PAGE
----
Neighbors begin to dismantle what?s left of a steel building on the farm yard of Steve Hanneman southeast of Hillsboro. It was one of many buildings in the rural Ebenfeld community that was severely damaged by straight-line winds Sunday night.
Traffic cones and a road grader served Monday morning as
Similar to a weak tornado, straight-line winds that came with Sunday?s thunderstorm put it in the severe classification, according to Dick Elder, meteorologist at the National Weather Service office in Wichita, serving the Marion County area.
?From Wichita, most of the damage from the storm went from southwest to northeast,? he said.
Michele Abbott, director of Marion County Emergency Management, said residents needed to also pay attention to flooding as a result of the heavy rains Sunday. Reports of rainfall varied between 2 to 4 inches.
The Cottonwood River, she said, crested Monday night, with several county roads barricaded south of 190th.
The flooding also affected people in Florence and other nearby locations.
North of Antelope, Sunday?s storm caused damage in Remington, with one report citing a 60-foot-by-80-foot shed destroyed.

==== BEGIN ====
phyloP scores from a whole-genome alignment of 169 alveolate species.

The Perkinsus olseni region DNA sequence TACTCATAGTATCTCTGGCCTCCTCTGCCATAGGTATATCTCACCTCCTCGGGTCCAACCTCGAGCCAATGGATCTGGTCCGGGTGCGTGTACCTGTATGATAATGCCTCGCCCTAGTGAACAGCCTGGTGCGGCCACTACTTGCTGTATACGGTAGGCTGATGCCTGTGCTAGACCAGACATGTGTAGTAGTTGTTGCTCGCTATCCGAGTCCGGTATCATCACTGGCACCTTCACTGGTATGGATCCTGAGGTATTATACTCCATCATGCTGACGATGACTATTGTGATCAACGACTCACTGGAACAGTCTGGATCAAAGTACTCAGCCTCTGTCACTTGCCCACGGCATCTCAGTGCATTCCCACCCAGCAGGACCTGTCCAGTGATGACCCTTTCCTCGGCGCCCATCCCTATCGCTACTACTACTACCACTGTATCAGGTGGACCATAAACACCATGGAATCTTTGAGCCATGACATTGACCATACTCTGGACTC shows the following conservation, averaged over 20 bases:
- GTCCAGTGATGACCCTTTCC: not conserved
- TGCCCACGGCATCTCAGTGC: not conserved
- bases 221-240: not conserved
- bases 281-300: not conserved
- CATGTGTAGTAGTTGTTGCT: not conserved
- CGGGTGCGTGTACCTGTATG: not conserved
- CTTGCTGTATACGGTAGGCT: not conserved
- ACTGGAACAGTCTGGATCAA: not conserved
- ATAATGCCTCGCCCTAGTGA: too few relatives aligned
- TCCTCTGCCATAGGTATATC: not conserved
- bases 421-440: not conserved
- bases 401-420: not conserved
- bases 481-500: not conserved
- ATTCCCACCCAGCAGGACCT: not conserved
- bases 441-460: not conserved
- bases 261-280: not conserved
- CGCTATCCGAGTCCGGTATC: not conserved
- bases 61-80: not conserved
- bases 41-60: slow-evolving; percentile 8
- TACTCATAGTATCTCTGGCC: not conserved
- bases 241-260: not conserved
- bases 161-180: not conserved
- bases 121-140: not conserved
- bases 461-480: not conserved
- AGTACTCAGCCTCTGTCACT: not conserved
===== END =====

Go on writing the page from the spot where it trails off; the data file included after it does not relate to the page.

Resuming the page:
Closer to Hillsboro, reports of several lean-to structures?sheds with a sloped roof?were ruined.
One resident reported all outbuildings around his home were demolished, as well as some roof damage. The storm also took most of a roof off a home south of Hills?boro.
?We had calls ranging from trees and power lines down to outbuildings, machine shops and small barns completely destroyed,? said Rob Craft, Marion County sheriff.
Elder at the Wichita weather service office said it was also a good time to remind people about the importance of keeping an eye on severe thunderstorm warnings because they can be as strong and as damaging as a weak tornado.
This particular storm, he said, sat in Wichita for most of Sunday before gaining much of its strength between 5:30 p.m. and 6 p.m.
?It headed east into Harvey County, the town of Walton, Marion County and up (north) toward Antelope,? he said.
Elder said anyone looking at the radar around 6 p.m. probably saw the system, which started looking like the shape of an archer?s bow.
Whenever this kind of a storm begins ?bowing out? as it did Sunday, that?s indicative of strong straight-line winds that produce high winds and major damage, he said.
Severe thunderstorm warnings aren?t issued often, Elder said, but when they are, these can be as damaging as what was seen Sunday.
The major difference between a weak tornado and straight-line winds is the latter lasts longer.
In addition to local officials, the National Weather Service also had a group looking at the damage Monday.
Elder said the NWS team concurred with emergency management and the assessment team about the damage.
As residents begin recovering from the last storm, Elder said the forecast looks like more storms are headed this way.
For the rest of the week and early into next week, scattered thunderstorms will remain in the forecast.